Older workers may think that a lack of retirement funding can be overcome by working longer, but that option isn’t always available to the employee. Paula Aven Gladych recently reported in Employee Benefit Adviser on a recent study conducted by Transamerica’s Center for Retirement Studies that highlighted the fact that nearly three-quarters of employers think that they are “aging-friendly”, but unfortunately, most haven’t put in place procedures or policies to actually implement this objective.
According to the study, “only 39% of employers offer flexible schedules to pre-retirees, and even fewer allow pre-retirees to change from full-time to part-time positions or take on less stressful or demanding jobs with the company.” Amazingly, only 27% of employers encourage pre-retirees to participate in succession planning, training and mentoring before they leave the company. What a waste of experience.
Why should an employee find this study disconcerting? With the demise of the traditional DB pension plan for the private sector, most employees will have to contribute earlier in the process, while also contributing more in order to actually generate a commensurate retirement benefit through a defined contribution offering.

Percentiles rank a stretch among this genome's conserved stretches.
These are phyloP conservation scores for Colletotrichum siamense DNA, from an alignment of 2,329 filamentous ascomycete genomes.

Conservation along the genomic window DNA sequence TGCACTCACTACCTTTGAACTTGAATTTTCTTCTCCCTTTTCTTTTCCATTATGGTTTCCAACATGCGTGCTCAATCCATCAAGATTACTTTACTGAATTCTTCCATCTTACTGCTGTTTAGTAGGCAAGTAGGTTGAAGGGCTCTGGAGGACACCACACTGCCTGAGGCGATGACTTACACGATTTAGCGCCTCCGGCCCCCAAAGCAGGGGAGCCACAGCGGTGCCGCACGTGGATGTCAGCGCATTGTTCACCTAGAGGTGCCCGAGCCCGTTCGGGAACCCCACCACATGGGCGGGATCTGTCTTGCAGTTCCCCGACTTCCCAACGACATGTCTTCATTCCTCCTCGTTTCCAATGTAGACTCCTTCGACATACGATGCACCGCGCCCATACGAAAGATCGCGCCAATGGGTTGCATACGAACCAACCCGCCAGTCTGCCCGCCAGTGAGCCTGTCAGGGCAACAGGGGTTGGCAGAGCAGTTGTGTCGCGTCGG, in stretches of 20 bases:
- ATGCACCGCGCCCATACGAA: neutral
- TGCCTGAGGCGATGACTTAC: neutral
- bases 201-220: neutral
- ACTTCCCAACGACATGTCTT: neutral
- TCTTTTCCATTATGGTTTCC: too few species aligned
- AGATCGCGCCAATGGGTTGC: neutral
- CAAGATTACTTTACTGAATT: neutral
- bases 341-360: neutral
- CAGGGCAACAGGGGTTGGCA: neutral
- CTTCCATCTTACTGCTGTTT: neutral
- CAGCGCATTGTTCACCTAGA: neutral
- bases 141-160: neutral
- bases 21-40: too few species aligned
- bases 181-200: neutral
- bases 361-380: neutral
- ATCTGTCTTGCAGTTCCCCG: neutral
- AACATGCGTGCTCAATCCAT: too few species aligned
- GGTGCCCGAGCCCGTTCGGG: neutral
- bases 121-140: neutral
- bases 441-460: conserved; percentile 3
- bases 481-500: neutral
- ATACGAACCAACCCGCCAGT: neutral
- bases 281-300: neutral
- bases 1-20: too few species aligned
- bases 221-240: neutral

Not surprisingly, this isn’t happening, and it isn’t likely to happen anytime soon, as higher paying jobs are hard to find in this economic environment, and our younger generation is often burdened with greater demands on their salaries from items such as student loan debt, higher medical insurance premiums, and greater housing expenses to name just a few.
So, if you find yourself a participant in a DC plan, please “pay” yourself first so that you can create a retirement account that might actually allow you to retire at a more normal age without having to count on the support of your employer to “permit” you to work longer.